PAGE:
If you play the keyboard, the buzzing changes in pitch. There's usually some kind of
octave setting, which controls whether you get bass, mid or treble moped sound.

On most synths there's a range of ways you change the colour of this basic buzz. You can switch between what are called waveforms and the names of the waveforms come from the shapes you'd see if you watched them in an oscilloscope.

A Square wave

The classic waveform is the pulse, but as you can manipulate soundwaves, there are
variations on the shapes.
Usually a synth provides some or all of the five basic waves: sawtooth, square, pulse, sine or triangle, or variations on them. (NI massive lets you flutter between 2 at a time with each osc).

Each wave sounds different:

- Sine and triangle waves sound pure and flutey, because of the equal climbs and falls between the peaks and troughs.
- A sawtooth wave, with its gradual climb but sudden drop gives a full-on bright rasp.
- A square wave is literally on then off, so its wave shape looks brutally, er, square. It produces a mellow but bright sound.
- Pulse - if it's available - looks like and sounds similar to sine, but in place of the low troughs, it has level plains.

On some synths, it can be made to shift using a trick called 'pulsewidth modulation' which produces a slow sweeping effect that adds interest to the sound.

Extra sounds

On some synths there are different variations on these basic shapes. You might get two or three saw waveforms, perhaps based on the sounds of different antique synths.
Better synths have two oscillators. You can detune them, so they don't play at exactly the same pitch. This fattens out the sound or - at extreme settings - makes it out of tune. Some synths have more than two oscillators, which gives you an even fatter, heavier sound.

After the oscillators, you'll find a mixer section which controls the level of each oscillator. Often here you'll find an option to add 'noise' which is basically an unpitched rushing or rumbling sound. (You can find white noise etc, I'm still looking for the "brown sound").

So far, what we've got sounds kind of scary, in a brainwashing scene from a bad 60s spy film kind of way. You've got a constant rasp or buzz, perhaps filled out with rushing or rumbling. It may be quite a rich-sounding rasp or buzz, but it's still too basic to listen to for long periods.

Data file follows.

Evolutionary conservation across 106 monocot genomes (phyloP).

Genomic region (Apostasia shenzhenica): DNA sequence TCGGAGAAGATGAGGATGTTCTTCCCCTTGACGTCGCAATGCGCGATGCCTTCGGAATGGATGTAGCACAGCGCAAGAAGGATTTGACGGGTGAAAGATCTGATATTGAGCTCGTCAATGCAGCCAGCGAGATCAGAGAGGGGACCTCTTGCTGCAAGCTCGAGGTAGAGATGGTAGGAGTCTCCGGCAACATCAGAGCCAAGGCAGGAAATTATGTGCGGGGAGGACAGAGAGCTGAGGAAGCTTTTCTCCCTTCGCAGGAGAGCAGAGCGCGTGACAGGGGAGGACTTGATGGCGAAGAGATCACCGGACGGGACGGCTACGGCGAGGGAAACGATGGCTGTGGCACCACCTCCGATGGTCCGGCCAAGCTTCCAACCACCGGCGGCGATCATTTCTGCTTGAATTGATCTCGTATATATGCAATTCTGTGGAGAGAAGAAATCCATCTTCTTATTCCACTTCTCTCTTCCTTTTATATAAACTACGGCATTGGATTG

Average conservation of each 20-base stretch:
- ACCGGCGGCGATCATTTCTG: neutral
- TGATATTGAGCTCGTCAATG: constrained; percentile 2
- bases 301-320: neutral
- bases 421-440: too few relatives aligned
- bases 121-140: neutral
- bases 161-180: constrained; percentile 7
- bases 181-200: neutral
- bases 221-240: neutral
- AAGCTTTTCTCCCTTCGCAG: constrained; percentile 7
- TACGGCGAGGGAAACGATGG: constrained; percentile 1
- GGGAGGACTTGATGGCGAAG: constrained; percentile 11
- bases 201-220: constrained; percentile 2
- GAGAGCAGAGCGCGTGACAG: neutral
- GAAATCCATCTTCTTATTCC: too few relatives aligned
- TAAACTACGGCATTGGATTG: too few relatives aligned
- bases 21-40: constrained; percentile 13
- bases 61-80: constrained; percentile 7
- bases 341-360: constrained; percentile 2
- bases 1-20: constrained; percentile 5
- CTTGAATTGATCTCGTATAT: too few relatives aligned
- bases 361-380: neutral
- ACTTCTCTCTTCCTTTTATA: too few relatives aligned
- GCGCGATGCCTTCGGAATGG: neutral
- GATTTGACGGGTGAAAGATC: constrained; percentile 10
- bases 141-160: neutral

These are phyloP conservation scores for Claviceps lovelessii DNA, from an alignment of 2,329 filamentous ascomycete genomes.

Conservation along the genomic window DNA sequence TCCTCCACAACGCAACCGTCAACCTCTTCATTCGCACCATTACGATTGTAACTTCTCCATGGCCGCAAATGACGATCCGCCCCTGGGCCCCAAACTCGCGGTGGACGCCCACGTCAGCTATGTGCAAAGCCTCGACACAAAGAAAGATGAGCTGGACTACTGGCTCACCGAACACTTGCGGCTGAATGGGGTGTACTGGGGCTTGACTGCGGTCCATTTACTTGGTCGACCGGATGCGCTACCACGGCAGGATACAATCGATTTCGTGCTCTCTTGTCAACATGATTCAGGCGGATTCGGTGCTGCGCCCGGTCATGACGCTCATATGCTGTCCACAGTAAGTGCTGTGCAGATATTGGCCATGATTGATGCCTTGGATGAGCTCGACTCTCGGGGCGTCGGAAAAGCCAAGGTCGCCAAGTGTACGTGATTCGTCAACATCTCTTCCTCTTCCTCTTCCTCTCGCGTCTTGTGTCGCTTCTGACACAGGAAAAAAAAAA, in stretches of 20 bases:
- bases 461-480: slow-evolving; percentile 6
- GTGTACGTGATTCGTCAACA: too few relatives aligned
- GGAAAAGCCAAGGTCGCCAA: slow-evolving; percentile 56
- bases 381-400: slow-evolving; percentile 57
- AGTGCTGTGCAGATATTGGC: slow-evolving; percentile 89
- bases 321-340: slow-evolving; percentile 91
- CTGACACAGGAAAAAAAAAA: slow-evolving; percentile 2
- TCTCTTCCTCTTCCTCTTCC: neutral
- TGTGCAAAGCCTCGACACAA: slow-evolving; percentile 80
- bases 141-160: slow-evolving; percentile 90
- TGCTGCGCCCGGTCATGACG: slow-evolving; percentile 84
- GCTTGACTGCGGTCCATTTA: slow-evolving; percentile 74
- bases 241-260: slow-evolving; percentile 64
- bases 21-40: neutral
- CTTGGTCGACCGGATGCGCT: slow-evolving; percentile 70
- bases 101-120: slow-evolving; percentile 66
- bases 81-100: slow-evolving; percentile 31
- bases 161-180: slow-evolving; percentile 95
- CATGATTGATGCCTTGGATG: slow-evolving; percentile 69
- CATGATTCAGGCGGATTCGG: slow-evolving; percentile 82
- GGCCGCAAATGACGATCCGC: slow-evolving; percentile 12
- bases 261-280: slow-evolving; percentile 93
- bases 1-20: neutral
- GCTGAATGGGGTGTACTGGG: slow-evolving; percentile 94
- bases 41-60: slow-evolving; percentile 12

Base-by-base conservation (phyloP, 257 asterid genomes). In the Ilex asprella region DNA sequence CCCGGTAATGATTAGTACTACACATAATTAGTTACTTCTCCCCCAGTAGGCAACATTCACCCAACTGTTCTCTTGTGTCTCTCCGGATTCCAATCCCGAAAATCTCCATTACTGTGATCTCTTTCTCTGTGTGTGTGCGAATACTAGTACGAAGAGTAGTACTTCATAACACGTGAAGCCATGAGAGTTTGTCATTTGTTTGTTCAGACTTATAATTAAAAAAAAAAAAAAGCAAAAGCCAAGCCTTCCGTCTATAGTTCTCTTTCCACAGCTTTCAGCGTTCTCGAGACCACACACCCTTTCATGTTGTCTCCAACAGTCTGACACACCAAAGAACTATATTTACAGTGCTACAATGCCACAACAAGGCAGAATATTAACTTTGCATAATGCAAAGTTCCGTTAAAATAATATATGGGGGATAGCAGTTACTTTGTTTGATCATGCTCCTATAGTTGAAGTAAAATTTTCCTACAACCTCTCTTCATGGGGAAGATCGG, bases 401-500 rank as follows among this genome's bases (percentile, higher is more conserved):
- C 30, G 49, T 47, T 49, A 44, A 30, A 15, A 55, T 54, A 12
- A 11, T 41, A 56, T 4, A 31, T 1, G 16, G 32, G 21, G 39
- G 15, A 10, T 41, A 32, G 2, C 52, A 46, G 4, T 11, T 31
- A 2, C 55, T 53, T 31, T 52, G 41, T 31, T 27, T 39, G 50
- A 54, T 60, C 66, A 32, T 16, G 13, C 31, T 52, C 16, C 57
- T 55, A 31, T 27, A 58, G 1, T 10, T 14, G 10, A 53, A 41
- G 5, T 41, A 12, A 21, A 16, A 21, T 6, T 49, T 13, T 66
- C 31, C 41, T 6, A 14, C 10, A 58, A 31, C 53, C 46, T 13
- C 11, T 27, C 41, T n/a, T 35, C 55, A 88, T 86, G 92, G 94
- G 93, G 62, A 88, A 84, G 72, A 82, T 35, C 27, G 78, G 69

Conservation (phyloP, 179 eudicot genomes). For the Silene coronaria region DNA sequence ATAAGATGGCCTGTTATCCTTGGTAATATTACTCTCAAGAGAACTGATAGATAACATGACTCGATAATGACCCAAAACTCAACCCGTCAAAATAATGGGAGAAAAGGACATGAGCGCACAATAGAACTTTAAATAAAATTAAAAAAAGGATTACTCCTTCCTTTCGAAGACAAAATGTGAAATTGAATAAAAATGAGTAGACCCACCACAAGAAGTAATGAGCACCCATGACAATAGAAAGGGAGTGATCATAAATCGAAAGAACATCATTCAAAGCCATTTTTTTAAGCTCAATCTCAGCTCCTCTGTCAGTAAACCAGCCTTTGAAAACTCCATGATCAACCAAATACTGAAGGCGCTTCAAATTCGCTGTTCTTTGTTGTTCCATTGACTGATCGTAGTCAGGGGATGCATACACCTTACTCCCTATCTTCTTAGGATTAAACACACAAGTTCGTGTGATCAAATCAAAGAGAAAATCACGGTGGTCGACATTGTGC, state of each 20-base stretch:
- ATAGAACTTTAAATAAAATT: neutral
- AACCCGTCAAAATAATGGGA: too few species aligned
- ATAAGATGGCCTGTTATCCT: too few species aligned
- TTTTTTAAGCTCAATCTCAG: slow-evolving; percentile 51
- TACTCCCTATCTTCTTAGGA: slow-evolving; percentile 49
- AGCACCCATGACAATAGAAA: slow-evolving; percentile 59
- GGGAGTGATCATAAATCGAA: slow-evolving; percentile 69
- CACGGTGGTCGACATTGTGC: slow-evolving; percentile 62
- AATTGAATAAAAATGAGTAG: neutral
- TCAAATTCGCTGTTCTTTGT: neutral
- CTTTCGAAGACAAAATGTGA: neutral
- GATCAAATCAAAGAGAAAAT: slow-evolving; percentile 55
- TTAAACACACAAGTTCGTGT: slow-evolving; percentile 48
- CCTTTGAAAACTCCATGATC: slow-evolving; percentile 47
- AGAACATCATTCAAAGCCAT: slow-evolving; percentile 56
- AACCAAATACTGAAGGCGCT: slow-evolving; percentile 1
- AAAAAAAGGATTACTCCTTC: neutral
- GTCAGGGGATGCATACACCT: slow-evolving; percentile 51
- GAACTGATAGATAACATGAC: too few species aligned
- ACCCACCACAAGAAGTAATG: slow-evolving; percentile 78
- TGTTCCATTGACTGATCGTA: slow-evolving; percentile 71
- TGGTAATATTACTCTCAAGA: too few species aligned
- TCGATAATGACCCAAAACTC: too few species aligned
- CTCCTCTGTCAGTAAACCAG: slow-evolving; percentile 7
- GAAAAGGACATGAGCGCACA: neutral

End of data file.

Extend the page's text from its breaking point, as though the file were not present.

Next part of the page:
The filter option

So next comes the filter. This takes some of the rasp or buzz away, and optionally adds some famous synth acidy squelchy goodness. Filters do a lot to make the character of the final sound appealing or not which is why people go on about them so much.... they are important!!

The most important control on a filter is a knob marked Cutoff. The filter acts a bit like a gate which you can open and close. When it's fully open the sound comes through unchanged. As it closes more and more of the treble part
of the sound gets filtered out. (depending on your cosen filter).

It's a bit like the 'Before' and 'After' photos you see in those ads for men to "increase your size".

Before the filter process, the sound is pretty rough , and
after it's clean.

When the filter's fully closed you typically won't hear anything much, apart from perhaps an occasional bassy thump (awesome for doubling up osc's to make HUGE bass). In between you get the raw sound of the oscillator(s) with some of the brashness removed. And, of course, it almost goes without saying that you don't have to leave the filter at one single position. That's ow the "acid" sound is made, By tweaking.
By moving the filter from fully closed to fully open the sound gradually changes, and if you do this during a track, you get the classic filter sweeps so beloved of the rave generation.

Following on from the filter is an amplifier. This controls final volume, in the usual volume control way. But it's also where the loudness curve of the sound is shaped, using a different section of the synth, which we'll get to in a paragraph or two.

Full effect

Finally, most synths have some built-in effects to fatten up the sound some more. These add shimmer, space and depth to the finished result, and they go a long way to making the sound appealing. If you turn them off on just about any synth the result immediately sounds lame.

I'll talk about FX in another blog. For now it's enough to know they're there and they're important.

Time and space

That's an outline of the path the sound follows. But there's more to a synth than that. Remember there are also ways to shape how a sound evolves over time? These next few items control how that happens. Typically you'll find one or more Low Frequency Oscillators (LFOs).